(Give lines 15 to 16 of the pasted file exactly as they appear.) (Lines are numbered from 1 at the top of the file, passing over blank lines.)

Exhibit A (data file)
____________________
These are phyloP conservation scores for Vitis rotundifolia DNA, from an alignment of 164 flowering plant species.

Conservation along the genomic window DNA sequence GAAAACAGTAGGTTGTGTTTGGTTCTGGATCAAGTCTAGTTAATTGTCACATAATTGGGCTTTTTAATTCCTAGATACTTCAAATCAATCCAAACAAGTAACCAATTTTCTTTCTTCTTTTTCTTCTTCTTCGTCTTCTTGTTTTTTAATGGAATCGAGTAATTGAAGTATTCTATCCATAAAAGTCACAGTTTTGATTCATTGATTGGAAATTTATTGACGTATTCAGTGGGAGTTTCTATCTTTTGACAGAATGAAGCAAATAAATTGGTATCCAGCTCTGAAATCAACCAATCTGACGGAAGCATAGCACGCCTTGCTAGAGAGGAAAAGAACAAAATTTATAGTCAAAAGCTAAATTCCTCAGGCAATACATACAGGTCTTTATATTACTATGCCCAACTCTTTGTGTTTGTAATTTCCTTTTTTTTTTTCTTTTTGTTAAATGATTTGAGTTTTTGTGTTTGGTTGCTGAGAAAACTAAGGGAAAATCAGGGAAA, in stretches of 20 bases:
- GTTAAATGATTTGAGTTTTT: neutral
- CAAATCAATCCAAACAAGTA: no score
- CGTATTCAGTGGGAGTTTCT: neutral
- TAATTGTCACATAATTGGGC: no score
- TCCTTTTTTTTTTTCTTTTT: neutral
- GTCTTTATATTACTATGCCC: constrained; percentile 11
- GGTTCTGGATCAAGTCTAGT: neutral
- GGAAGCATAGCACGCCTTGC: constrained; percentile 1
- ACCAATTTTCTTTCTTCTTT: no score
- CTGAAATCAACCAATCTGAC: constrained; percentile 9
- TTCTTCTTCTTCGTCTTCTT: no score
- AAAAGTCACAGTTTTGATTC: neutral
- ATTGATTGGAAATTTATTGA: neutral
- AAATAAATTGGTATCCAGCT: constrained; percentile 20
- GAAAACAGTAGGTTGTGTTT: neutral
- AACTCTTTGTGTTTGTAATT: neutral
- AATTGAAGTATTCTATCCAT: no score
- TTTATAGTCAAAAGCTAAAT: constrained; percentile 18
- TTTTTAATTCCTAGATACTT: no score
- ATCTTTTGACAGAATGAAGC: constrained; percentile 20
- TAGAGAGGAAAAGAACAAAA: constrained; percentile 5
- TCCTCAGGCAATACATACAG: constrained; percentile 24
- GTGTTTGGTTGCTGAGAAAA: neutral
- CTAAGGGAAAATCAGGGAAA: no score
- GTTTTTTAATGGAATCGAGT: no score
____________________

- ATTGATTGGAAATTTATTGA: neutral
- AAATAAATTGGTATCCAGCT: constrained; percentile 20